There are the bands that are easily recognized sonically—they’ve got that signature musical flair that you can grasp in a “Name That Tune”-esque “I-can-do-it-in-two-notes” madness. And then there are the other groups are easily recognized for their outrageous appearances, cutesy haircuts, or preciously expensive rags.
Oakland metal trio High On Fire are quickly recognized by the sheer bulk of their equipment. After walking out of a HOF gig, the particular visual memories that end up embedded in the synapses of one’s grey matter are the towering stacks of massive speaker cabinets—formerly in a bright green hue, mind you. There’s also the fact that you probably only saw about a twenty-ninth of drummer Des Kensel due to his massive rack tom, aimed front and center, sharply angled towards the audience (and thusly offering a closer resemblance to the cannons retired from a Civil War-era heavy artillery depot than a modern percussive instrument that’s likely found at your local Guitar Center).
But at least you’ll know what you’re in for the moment High On Fire strikes the first chord. The group—which also features legendary bassist Jeff Matz, formerly of Seattle’s Zeke—delivers on all ends with its pummeling roster of metallic recklessness. And its four-week national headlining tour with A Life Once Lost and Saviours (which starts this week, hitting Pomona’s Glass House on Saturday night) promises that those on the outskirts of major metropolitan markets will be served their rightful doses.
“It’s all non-mecca towns,” said vocalist/guitar Matt Pike from his home a few days before the tour launched, while nursing a nasty migraine. “It’s kind of like, you have to hit all the places that have suburbs and don’t get many shows all the time. Which is cool, because it makes the kids happy that are living in the middle of nowhere instead of a big city. It’s like a breath of fresh air, ‘cause every night you’re not all stressed out ‘cause you have some huge ass show. You’re like, I can just play the set, walk through it and not stress out too bad.”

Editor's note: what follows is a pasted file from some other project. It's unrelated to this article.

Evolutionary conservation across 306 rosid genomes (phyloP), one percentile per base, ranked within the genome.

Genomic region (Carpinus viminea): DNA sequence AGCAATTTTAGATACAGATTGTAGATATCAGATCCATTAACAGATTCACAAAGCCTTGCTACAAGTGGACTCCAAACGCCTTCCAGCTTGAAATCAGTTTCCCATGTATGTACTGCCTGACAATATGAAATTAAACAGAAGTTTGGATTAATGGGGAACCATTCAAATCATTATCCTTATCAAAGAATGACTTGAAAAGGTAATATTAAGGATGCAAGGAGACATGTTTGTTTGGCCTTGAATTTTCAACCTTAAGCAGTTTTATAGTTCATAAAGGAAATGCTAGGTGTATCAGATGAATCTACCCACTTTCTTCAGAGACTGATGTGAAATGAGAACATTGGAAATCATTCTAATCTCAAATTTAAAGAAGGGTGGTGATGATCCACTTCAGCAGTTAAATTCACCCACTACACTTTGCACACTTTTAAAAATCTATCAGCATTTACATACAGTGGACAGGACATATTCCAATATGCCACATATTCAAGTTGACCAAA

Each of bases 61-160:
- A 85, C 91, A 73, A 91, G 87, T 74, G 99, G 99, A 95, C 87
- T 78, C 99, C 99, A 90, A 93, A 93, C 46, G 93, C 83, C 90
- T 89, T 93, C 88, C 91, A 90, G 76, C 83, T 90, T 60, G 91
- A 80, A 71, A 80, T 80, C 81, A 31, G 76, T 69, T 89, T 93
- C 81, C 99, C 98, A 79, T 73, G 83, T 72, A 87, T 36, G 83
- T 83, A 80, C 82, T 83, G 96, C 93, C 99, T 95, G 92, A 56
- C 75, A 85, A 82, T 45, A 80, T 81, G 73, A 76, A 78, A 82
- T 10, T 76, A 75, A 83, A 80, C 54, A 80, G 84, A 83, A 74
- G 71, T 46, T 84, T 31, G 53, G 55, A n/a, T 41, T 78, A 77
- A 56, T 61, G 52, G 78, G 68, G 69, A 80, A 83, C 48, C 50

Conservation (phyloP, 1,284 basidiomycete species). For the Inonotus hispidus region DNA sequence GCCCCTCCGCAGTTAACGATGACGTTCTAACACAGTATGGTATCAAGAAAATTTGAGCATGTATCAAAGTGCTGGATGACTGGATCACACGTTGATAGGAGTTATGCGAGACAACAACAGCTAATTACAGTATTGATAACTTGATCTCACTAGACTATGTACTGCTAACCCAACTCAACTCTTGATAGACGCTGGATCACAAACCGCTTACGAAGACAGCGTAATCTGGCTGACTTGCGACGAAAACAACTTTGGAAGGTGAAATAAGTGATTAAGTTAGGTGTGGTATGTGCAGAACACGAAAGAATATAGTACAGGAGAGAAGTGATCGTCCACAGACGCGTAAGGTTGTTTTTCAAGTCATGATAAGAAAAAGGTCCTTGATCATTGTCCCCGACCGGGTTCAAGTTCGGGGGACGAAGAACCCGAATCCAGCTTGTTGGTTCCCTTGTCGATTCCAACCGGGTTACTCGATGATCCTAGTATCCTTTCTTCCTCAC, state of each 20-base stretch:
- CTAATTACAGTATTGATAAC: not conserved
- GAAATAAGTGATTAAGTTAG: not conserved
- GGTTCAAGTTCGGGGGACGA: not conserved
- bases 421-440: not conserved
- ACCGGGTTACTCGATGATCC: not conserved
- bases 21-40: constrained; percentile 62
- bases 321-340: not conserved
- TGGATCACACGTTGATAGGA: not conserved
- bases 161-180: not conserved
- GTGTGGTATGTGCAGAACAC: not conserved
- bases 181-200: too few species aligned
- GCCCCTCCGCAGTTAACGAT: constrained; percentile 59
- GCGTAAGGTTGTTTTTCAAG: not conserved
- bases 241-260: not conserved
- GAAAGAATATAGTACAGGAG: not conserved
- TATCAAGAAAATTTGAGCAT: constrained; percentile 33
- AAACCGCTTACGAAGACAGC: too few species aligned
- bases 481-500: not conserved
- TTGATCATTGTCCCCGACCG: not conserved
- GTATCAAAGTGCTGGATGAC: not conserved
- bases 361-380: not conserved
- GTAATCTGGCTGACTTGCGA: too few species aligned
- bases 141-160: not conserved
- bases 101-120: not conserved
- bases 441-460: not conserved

Support acts Saviours and A Life Once Lost are both near and dear to Pike—in fact, he was roommates with members of Saviours (also Oakland-based). And he had previously shared touring bills with A Life Once Lost.
“They’re pretty fun,” he says, “I like those guys a lot. I drank a lot of beer with them and stuff like that. Plus, I know I can be on tour with that band, ‘cause I’ve already toured with them. And it makes it easier when you don’t have to remember names and you already did the memorizing a couple years ago.”
The current tour’s in promotion of the band’s latest release, Death Is This Communion, which hit shelves in the fall to wide critical acclaim. In fact, the act is one of the underground metal scene’s forerunners, which itself has been a community blossoming into the “next big thing” status after decades off the radar. So, what’s the frontman of this torch-bearing trio think of his subgenre’s recent surge in popularity?
“Well, I dig on it and stuff, but still it’s like, hip-hop’s in, metal’s out and it has been for a long time,” he laughs. “But I don’t play hip-hop, so I’m kind of fucked, aren’t I?”
High On Fire, Saviours, A Life Once Lost at the Glass House, 200 West Second Street, Pomona, (909) 865-3802, Saturday, January 19. Doors 7PM, tickets $12 (advance), $15 night of show